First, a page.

How Will Northam Respond To Record Gun Sales In Virginia?

The first new gun control laws in decades in the state of Virginia took effect on July 1st of this year, right in the middle of the Great Gun Run of 2020. Those new restrictions on the right to keep and bear arms couldn’t stop hundreds of thousands of state residents from exercising their right to buy a gun, and it looks like 2020 will go down in history as the best year on record for gun sales in the state.

The Virginia Firearms Transaction Center has kept mandatory background check records, seen as the best method to gauge firearm transactions with no database tracking total purchases, on buyers in the commonwealth since 1990.

In the first 11 months of the year, 716,563 background checks for firearm sales were conducted in Virginia. The previous annual record of 505,722, set in 2016, was eclipsed by the end of September 2020.

“I’ve been in the gun industry 40 years and I’ve never seen this before,” Mark Tosh, president of Town Gun Shop Inc., told 8News. “Nothing comes close.”

While most states across the country have seen huge spikes in sales, both because of the COVID-19 shutdowns in the spring and a summer of civil unrest, Mark Oliva from the National Shooting Sports Foundation thinks that there’s another factor at work when it comes to the eye-popping numbers in Virginia.

While he said self-defense is a key factor, Oliva believes gun-control measures passed in the state legislature earlier this year motivated buyers the most.

“These are people who didn’t have a position before, but they have now chosen their position,” he continued. “Literally invested with their money.”

I think that’s a pretty accurate assessment, especially given the massive pushback that Gov. Ralph Northam and his anti-gun allies in the legislature received when they began pushing to add dozens of new gun control laws to the state statutes. More than 100 counties, cities, and towns across the state declared themselves Second Amendment Sanctuaries and vowed not to enforce any unconstitutional gun control measures.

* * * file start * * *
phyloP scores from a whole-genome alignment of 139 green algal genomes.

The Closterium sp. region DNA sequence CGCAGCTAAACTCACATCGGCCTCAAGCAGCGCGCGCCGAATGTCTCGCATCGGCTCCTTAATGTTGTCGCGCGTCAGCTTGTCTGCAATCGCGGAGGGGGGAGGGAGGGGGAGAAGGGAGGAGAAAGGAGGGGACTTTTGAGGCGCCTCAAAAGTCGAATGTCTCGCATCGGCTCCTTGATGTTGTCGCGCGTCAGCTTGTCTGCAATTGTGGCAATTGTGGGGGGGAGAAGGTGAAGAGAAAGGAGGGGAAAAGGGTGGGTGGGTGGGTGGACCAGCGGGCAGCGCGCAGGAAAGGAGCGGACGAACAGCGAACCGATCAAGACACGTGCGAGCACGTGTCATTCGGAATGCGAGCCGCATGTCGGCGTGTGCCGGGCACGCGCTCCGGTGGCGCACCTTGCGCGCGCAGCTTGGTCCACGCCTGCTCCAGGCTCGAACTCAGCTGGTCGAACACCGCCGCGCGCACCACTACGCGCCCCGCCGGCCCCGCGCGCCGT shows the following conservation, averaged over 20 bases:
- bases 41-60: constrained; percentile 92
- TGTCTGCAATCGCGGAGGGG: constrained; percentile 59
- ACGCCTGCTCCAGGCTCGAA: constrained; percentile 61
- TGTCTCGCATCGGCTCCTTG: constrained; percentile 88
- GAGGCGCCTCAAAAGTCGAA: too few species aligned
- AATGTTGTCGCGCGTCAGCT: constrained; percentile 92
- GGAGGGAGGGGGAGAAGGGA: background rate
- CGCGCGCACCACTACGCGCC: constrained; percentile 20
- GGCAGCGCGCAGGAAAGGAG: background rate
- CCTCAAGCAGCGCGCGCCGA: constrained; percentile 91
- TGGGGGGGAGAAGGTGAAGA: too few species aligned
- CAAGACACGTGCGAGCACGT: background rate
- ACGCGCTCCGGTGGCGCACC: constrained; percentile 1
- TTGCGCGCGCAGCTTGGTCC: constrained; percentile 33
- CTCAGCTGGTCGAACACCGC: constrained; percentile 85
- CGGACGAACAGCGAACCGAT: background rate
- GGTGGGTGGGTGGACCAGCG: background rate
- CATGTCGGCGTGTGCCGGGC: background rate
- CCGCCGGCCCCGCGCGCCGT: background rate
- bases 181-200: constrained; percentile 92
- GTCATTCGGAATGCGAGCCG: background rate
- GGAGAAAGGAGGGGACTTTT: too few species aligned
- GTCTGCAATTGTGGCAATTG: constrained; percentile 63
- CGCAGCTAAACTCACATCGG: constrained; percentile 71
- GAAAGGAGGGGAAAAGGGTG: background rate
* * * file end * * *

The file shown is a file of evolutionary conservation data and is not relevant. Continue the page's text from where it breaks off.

Many of the gun control bills that did pass this year were watered-down in the process, and Northam failed to achieve his main objective of a ban on so-called assault weapons, high capacity magazines, and suppressors.

Interestingly, it doesn’t appear as if Democrats have filed any gun control bills for the 2021 session yet, though at this point in 2019 we had already seen several dozen bills tossed into the legislative hopper. With just weeks to go before the 2021 session begins, we’ll likely start to see some gun control bills dropping soon, but Democrats including Northam have a big decision to make; how big a priority should gun control be?

Last year Democrats claimed that their embrace of gun control was one of the reasons why they were able to take control of the statehouse in the 2019 elections, but Democrats didn’t have a great night across Virginia in this year’s congressional elections. With every seat in the General Assembly up for election in 2021 along with the offices of governor, lt. governor, and attorney general, Democrats may be a little gun-shy (no pun intended) about pushing for more gun control after the backlash to their new gun laws and the surge in gun sales.

Back in April, Ralph Northam said he’d be bringing his proposed gun ban back before lawmakers in 2021, but that appears to be the last time he’s said anything about it publicly. I’m fairly confident that Northam won’t back away completely from his sweeping ban on commonly-owned arms, but I suspect that at least a few Democrats who are up for re-election next year (particularly those in rural and suburban/exurban districts) may have temporarily lost their appetite for the destruction of the right to keep and bear arms.